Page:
But one of the neatest things about the Fold3 is the selfie camera now camouflaged within the inner display. When you open the phone and attempt to take a picture, you see the camera encircled in a black pinhole. But the moment you move on to viewing photos or watching a video, it disappears into the background.

You really have to hunt to find it.

That act of wizardry eliminates an annoying distraction for those who enjoy showcasing big bold images or watching full-screen video on the device.

The Fold3 also features wide, ultrawide, and 2x rear cameras, along with the traditional selfie camera built into the front cover. How good are those? We won’t know for sure until our testers get their hands on the phone later this month.

The same goes for the metrics related to the Fold3’s new processor. The Qualcomm Snapdragon 888 5G also appears in the Flip3 and Samsung’s flagship S21 phones, which received top marks for performance from our testers. 

And just like the S21 phones, the Fold3 (and Flip3, too) now have a refresh rate of 120 hertz, which should make scrolling with web browsers or apps a bit smoother than before. Samsung says it will also reduce the lag in certain high-level video games.

The Case for the Z Flip3

For what it’s worth, the Flip3 is about as compact as you can get when it comes to smartphones these days. It’s not quite designed for multitasking or binge-watching like the Fold3 is, but it’s one of the few phones I’ve used that repeatedly gets lost in my purse.

And that’s why my husband and I took it with us to the Cedar Point amusement park in Sandusky, Ohio. After dropping our son and daughter off for a few weeks with their grandparents, we were ready for some kid-free fun.

And for us, that means splurging on fast passes and getting on every death-defying ride our kids would be too short—or too scared—to enjoy.

But if you’re going to ride roller coasters that spin you around and turn you upside down, you need to leave the giant mom purse behind. The Flip3 fit snugly in my small, cross-body bag. And despite being repeatedly crunched between me and a roller coaster seat or harness, it didn’t crack, unlike my favorite pair of sunglasses.

The Flip3 comes with wide and ultrawide rear cameras, as well as a pinhole inner selfie camera. While I missed not having a camera with a telephoto lens, which undoubtedly would have gotten better shots of the rides high above me, I got through my day at Cedar Point with the Flip3’s modest camera setup.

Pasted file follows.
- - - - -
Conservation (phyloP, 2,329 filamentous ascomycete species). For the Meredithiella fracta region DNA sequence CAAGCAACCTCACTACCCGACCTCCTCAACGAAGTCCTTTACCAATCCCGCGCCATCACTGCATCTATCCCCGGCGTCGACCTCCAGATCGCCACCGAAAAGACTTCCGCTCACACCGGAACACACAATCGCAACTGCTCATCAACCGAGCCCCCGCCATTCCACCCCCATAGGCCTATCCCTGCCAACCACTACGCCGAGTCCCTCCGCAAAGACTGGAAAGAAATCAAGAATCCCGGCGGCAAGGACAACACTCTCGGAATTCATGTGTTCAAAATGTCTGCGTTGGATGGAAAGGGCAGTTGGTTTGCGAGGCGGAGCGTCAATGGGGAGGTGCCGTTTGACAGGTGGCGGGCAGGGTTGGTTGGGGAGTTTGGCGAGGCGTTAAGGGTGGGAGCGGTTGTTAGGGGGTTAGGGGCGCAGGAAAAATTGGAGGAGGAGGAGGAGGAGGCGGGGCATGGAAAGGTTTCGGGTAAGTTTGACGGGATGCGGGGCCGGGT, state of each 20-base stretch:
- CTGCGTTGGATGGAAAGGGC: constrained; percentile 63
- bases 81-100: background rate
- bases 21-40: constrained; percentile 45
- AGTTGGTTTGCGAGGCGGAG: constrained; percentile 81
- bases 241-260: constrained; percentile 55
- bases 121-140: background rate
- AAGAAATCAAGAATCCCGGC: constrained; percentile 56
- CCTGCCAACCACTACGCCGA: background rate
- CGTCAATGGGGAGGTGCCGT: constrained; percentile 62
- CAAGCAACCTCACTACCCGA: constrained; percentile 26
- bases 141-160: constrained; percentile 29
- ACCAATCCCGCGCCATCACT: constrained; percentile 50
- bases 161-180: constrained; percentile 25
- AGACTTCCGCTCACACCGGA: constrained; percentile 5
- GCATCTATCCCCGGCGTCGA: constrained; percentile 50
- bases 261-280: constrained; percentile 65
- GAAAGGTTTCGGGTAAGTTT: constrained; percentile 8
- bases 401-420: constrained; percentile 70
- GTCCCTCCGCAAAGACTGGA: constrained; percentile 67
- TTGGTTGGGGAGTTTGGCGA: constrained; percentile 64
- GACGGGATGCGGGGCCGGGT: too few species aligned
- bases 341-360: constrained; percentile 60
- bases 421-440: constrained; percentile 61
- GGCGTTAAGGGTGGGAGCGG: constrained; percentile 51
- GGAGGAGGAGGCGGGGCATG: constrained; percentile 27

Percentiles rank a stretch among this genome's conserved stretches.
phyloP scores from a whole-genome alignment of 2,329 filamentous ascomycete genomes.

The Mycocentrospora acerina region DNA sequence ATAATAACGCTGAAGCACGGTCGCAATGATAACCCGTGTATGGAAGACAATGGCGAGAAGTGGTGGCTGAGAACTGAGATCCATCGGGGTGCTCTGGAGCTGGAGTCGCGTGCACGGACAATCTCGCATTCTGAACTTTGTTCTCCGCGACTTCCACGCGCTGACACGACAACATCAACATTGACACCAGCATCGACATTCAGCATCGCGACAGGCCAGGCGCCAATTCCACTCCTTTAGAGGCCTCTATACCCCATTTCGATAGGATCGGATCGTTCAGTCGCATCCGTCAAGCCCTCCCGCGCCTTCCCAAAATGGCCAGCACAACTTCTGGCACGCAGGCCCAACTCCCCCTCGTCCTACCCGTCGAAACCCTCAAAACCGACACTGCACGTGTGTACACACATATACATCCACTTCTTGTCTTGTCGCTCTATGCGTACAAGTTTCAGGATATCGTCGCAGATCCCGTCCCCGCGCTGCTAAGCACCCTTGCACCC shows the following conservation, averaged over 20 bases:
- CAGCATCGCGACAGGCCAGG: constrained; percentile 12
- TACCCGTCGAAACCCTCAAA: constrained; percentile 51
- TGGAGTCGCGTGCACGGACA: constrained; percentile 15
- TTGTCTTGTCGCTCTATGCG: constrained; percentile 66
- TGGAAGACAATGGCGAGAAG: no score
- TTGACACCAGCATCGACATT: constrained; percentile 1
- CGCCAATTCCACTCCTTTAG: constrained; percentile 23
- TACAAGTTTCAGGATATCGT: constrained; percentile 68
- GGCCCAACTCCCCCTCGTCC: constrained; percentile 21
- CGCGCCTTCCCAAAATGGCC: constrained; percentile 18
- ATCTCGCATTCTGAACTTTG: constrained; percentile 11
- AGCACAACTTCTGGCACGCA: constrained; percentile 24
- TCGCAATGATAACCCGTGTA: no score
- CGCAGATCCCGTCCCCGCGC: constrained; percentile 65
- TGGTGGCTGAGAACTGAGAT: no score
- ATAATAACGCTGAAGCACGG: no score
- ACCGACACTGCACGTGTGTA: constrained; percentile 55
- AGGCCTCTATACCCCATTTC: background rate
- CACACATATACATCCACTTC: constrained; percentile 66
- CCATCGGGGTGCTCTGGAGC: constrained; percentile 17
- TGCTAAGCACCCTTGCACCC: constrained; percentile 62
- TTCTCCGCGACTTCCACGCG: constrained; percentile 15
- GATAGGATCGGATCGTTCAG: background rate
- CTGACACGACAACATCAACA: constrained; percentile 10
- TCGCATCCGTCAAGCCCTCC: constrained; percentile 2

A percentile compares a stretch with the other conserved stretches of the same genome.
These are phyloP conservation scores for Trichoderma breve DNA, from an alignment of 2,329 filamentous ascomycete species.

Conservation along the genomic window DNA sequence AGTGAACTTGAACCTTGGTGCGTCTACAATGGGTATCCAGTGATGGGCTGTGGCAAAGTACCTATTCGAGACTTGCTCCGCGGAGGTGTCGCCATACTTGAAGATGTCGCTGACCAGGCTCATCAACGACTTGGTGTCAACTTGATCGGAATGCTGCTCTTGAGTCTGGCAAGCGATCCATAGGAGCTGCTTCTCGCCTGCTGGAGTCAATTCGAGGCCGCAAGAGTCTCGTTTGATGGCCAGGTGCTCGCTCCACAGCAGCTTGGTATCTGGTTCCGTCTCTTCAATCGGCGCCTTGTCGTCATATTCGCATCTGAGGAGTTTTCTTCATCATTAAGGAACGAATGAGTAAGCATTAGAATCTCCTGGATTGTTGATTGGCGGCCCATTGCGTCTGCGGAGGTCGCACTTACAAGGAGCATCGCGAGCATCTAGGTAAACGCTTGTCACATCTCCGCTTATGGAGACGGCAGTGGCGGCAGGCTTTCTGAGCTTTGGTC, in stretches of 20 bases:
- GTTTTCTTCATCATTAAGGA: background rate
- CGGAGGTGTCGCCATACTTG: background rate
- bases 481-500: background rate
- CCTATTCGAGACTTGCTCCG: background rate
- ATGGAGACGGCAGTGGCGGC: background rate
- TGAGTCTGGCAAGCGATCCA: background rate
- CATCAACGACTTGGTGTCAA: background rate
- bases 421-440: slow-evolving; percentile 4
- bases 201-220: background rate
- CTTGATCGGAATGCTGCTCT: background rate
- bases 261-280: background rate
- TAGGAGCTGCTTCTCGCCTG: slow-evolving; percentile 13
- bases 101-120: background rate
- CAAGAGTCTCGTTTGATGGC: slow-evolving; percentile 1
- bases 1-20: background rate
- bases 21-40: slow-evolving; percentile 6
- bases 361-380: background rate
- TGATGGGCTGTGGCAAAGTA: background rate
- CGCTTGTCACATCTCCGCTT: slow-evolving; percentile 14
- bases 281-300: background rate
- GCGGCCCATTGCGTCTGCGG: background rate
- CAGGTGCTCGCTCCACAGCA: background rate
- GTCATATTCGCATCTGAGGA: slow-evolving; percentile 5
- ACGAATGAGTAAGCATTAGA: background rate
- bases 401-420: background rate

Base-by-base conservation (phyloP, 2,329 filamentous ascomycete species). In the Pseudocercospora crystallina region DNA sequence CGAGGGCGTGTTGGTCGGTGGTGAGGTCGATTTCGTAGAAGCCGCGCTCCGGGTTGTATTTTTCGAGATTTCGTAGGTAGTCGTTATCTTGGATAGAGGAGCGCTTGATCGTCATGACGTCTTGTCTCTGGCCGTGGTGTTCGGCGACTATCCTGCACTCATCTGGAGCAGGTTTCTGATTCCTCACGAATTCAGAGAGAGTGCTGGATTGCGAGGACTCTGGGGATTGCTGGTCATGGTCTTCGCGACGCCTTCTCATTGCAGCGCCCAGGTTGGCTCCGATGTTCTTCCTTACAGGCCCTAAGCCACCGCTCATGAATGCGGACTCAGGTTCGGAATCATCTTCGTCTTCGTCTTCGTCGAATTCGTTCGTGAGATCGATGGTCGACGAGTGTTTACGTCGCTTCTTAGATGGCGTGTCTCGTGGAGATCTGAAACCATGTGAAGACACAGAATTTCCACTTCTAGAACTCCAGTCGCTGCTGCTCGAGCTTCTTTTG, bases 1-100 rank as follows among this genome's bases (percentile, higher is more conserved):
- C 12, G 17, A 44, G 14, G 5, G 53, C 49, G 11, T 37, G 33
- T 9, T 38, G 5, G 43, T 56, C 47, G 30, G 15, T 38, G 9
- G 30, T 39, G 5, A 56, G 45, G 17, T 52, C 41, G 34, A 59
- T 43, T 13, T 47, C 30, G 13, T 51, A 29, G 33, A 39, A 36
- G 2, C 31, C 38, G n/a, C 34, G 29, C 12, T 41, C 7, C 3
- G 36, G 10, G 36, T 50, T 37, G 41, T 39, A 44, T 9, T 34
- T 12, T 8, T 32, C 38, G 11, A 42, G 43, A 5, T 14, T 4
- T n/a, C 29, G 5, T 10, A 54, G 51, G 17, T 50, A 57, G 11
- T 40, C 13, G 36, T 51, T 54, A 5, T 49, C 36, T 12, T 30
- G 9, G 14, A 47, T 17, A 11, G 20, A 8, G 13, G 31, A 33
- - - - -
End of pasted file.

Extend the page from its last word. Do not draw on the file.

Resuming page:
Roller Coaster
The rear camera setup lacks optical zoom.

Photo: Bree Fowler/Consumer Reports Photo: Bree Fowler/Consumer Reports

I took nice photos and videos of other people on the rides, as well as a handful of happy kid-free selfies with my husband. The Flip3’s ability to fold into a 90-degree angle makes it particularly good for snapping selfies. You can hold it in the palm of your hand to get better headshots or place it on a table angled up, allowing you to pose and snap the shot via the built-in timer without using your hands at all.

It’s also worth mentioning that the front display is significantly larger than the one on the previous model. The functionality hasn’t really changed: You still get the date, time, and notifications. And you still can use the screen as a viewfinder to shoot photos and videos without opening the phone.

The expanded real estate makes those tasks significantly easier. But you still have to open the phone to do just about everything else.

Should You Buy One?

In the end, these phones are great in certain situations and not so great in others. And that makes them an enticing alternative—for people who have the means to buy a second phone.

Having a huge display is wonderful, until you have to carry it around all day. Conversely, the compact Flip is great on the go but doesn’t have the space for multiple cameras, big batteries, and other extras. And with any flexible-screen model, you have to worry about things breaking. 

So earlier versions of the Flip have struggled in Consumer Reports’ testing, getting subpar scores for cameras, durability, and sound quality. The Flip 5G’s battery lasted just 27.5 hours in our labs.

Even the Fold2, which performed significantly better in our testing than the last Flip, trails most premium smartphones in categories like those. The battery lasted a wee bit longer than the Flip 5G’s did, logging just 29 hours on a single charge. By comparison, many of the premium phones in CR’s ratings, especially those that come closest to the Fold phones in size, power on for closer to 40 hours. 

It remains to be seen what—if any—leaps the Fold3 and Flip3 will make beyond their predecessors. So if I were looking to buy, I’d wait until CR’s final test results are in. While I like the improved look, feel, and user experience of the two phones, I’d want to know what sort of battery life they offer.

In the meantime, my kid will just have to make do with his iPad on road trips and I’ll keep my fingers crossed that my traditional smartphone survives my next theme park adventure.


Bree Fowler

Bree Fowler

I write about all things "cyber" and your right to privacy. Before joining Consumer Reports, I spent 16 years reporting for The Associated Press. What I enjoy: cooking and learning to code with my kids. I've lived in the Bronx for more than a decade, but as a proud Michigan native, I will always be a die-hard Detroit Tigers fan no matter how much my family and I get harassed at Yankee Stadium. Follow me on Twitter (@BreeJFowler).